into your line of vision,
'carving each letter',
and so on.

Then another friend arrives
with a book about the dead,
you talk
about love and desire,
pour some wine,
lend him
your husband's corduroy jacket
to see him home
in the chilly dusk.

And
- whether it's the wine,
the friend, the book, the weeping, or
the prayers -

you're back inside yourself,
write the mails you must,
declare your limits,
sluicegate your grief
(thank your brother-in-law under your breath
for showing you at Scottish Waterways
how sluice gates work)

so you can barge
elegantly on
this course
of free water, while reclining

on the couch
as if nothing had happened
at all.

- Silke Heiss, 23rd October 2018

Sunday, 21 October 2018

Philosophy in loins

Philosophy in loins

My letters, these days, step
at times not in terrain
I've been -

barefoot, plain
they point
almost away from poetry -

take a train of thought
beyond space-time,

capsuled into stillness

- like a liner on the horizon,
suspended on eternity's curve,
steadily joins the dots
plotting her journey
into wisdom's harbour:

where brown and blue eyes meet
by a philosophy in loins
of sky and earth
and all the forms of water -
wild, and sweetly bowered.

- Silke Heiss, October 2018

Tuesday, 9 October 2018

Chalice (a hitherto unpublished poem by Norman Morrissey)

With the days so suddenly summery, hammocking in the cool Green Nook is possible again. And then, by some idle chance I happened upon this moving poem, more crystalline than any photograph could muster for the moment it captures; a poem I don't remember hearing or reading before, utterly humbling for the love my husband felt for me; and archetypal in the pure man-love it conveys towards a chosen woman -

Chalice

To see you rocking in your hammock
in the old place
(that once was a sylvan nook in the formal, dressed-stone

garden I had
before my heart broke
and the wilderness tangled in

like the jungle over a Mayan temple
but now has been
trimmed back into My-Lady's-Bower's sweet symmetries)

was to see an elvish thing
bobbing in a curled leaf
on a gentle stream;

it was to feel my dream of these past years
- you finding a haven
where your own heart's time

can brim over
to make this new home I offer you
with both hands on bended knee

fit chalice
for your heart's
welling abundancies

to
be
drunk from.

- Norman Morrissey

Us in the "sylvan nook". Photo taken by my mom.

Wednesday, 3 October 2018

Norman's birthday. A king-sized quilt of a blogpost with a hitherto unpublished poem by him.

Today would have been Norman's 69th birthday. I have put together this blog post for the sake of all who appreciated him and who wish to continue to honour his memory - hopefully smiles will break through any tears on your faces.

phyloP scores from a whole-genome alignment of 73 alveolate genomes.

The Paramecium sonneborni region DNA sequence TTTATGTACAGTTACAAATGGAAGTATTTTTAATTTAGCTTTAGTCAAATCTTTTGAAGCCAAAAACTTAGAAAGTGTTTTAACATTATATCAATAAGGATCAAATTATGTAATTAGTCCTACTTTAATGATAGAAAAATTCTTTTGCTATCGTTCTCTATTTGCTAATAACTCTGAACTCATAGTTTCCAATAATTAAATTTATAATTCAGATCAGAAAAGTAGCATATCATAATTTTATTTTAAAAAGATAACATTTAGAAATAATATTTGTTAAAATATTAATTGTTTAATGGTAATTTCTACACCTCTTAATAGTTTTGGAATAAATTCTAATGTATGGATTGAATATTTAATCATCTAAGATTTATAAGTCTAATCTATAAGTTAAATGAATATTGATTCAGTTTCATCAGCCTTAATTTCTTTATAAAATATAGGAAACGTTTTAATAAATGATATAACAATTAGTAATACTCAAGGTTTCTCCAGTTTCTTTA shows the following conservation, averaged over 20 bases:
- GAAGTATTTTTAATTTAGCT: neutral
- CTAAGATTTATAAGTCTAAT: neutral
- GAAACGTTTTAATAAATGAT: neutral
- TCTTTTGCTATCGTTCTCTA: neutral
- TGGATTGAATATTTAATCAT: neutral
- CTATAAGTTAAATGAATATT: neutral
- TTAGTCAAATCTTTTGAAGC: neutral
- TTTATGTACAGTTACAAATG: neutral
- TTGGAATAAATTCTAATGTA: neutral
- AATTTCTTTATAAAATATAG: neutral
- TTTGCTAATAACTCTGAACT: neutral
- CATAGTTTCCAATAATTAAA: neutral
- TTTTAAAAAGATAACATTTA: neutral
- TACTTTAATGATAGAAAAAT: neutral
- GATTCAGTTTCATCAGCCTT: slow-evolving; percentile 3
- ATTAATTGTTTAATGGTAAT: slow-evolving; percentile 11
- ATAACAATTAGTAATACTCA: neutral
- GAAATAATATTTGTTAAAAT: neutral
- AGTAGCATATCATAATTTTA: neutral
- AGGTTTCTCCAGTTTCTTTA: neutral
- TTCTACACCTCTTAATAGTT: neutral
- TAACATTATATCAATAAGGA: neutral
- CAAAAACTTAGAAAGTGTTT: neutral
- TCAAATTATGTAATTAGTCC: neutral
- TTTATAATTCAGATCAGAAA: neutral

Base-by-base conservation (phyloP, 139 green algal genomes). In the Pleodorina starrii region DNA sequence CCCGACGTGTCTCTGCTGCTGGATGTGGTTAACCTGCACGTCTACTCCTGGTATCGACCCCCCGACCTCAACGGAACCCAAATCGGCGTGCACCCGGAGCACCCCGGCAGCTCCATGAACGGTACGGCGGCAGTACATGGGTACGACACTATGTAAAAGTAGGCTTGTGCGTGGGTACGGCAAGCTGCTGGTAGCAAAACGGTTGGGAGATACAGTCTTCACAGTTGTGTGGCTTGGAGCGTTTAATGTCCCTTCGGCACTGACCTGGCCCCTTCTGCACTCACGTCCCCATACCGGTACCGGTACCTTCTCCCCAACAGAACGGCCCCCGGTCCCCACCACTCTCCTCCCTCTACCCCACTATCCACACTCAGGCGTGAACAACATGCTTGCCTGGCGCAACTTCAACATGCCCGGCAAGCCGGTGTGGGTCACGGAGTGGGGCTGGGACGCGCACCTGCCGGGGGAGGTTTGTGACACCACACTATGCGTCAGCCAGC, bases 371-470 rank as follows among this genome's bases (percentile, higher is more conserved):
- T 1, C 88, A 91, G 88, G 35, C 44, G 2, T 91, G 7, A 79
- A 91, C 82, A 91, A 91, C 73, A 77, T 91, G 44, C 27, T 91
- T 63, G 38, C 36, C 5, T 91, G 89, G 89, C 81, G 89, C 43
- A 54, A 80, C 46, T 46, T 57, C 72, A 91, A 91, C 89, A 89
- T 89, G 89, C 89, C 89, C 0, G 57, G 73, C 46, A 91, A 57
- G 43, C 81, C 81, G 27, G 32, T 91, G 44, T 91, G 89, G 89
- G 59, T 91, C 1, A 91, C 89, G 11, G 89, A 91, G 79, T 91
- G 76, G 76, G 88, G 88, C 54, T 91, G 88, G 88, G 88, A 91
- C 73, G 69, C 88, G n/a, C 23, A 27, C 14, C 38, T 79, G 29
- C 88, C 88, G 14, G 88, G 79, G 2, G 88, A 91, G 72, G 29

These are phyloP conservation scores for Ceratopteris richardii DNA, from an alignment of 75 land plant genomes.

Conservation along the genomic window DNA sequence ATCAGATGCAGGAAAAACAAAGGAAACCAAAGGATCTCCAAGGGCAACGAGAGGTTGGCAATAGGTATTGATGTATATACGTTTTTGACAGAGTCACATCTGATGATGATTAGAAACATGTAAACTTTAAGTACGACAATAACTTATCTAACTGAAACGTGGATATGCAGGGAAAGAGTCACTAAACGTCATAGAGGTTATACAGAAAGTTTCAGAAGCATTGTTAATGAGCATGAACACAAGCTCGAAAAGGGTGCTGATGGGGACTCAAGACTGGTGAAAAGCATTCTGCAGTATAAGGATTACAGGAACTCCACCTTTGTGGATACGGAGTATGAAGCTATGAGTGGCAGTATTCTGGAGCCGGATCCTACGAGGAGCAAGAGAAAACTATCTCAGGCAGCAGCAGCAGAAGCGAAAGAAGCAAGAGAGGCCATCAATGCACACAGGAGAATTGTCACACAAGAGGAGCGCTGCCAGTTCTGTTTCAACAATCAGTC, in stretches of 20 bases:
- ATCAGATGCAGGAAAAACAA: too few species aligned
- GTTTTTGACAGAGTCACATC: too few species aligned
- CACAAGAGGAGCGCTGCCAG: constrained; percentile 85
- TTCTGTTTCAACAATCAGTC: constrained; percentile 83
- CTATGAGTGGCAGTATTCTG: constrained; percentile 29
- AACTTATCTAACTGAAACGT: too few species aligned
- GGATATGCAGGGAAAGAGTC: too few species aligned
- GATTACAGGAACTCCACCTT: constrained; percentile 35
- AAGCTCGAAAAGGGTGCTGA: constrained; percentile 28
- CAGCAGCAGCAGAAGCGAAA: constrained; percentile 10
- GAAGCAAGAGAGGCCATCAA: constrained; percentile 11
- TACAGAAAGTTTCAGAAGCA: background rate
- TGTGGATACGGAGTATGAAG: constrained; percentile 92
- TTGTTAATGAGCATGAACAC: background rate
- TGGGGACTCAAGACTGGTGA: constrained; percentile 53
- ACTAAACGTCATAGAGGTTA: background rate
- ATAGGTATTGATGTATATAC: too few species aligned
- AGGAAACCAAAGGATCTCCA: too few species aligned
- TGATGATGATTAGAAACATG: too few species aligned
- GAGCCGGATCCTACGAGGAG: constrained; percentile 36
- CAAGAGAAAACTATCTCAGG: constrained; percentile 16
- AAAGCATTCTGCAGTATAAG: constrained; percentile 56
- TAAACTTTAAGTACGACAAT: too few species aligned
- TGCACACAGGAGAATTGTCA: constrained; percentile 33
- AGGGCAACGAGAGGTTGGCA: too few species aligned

I loved to spoil him, I loved to be his wife, it was one of the most fulfilling tasks life ever asked of me.
I am sad not to be able to be his wife anymore, but I am grateful for the few years we were given.
He treated me well; he always put my and others' well-being before his own - to a fault; he shouldered the loads life and, indeed, others unfairly put on him; he never blamed me or others for his faults; his dearest wish was to be a decent human being. He showed me, by living them, the qualities it takes to make a true man. I am so very lucky that he shared himself with me to the extent that he did.

All photos are taken by me, with the exception of the photo of Norman at the Ecca reading, which was taken by Lara Kirsten.

3.10.2012 Norman on his 63rd birthday. Picnic in the Arboretum, Hogsback.

3.10.2012 At The Bluff, The Edge, Hogsback, with his friend John van Wyngaard 

3.10.213 Norman at 64, a wild joyride with me on the back of 'The Red Devil' on the contour path of Hog 1.
As far as I know, this was his favourite photo of himself.

3.10.2014
A deeply unspoiled man suspicious of too much comfort, Norman enjoyed the cultural wealth I brought into his life. 

3.10.2014 Norman reads from 'This Questioning Terrain', the then newest Ecca Poets book. The Rose Theatre, Hogsback.
3.10.2015 Norman on his 66th birthday

3.10.2015 He loves his shirt. Birthday dinner at The Edge Restaurant, Hogsback.
The following poem demonstrates the kind of man Norman was - please read it not so much for what he is saying about me, but for what it shows you about him - how he enjoys my wifely fuss and giving, because he sees it gives me joy!

To be herself

You painted a splendid Sunbird
on a shirt
for me

- made me cakes,
laid out a sumptuous picnic under a tree;
now

you're standing me dinner
with fine champagne and crisp beer:
my birthday

- that you celebrate
with all the radiance of giving
your joyous heart

needs
to be
herself.

- Norman Morrissey, 3/10/2015

3.10.2016
Norman on his 67th with the shirt that marked the launch of the Ecca book that year, 'Gold in Spring'.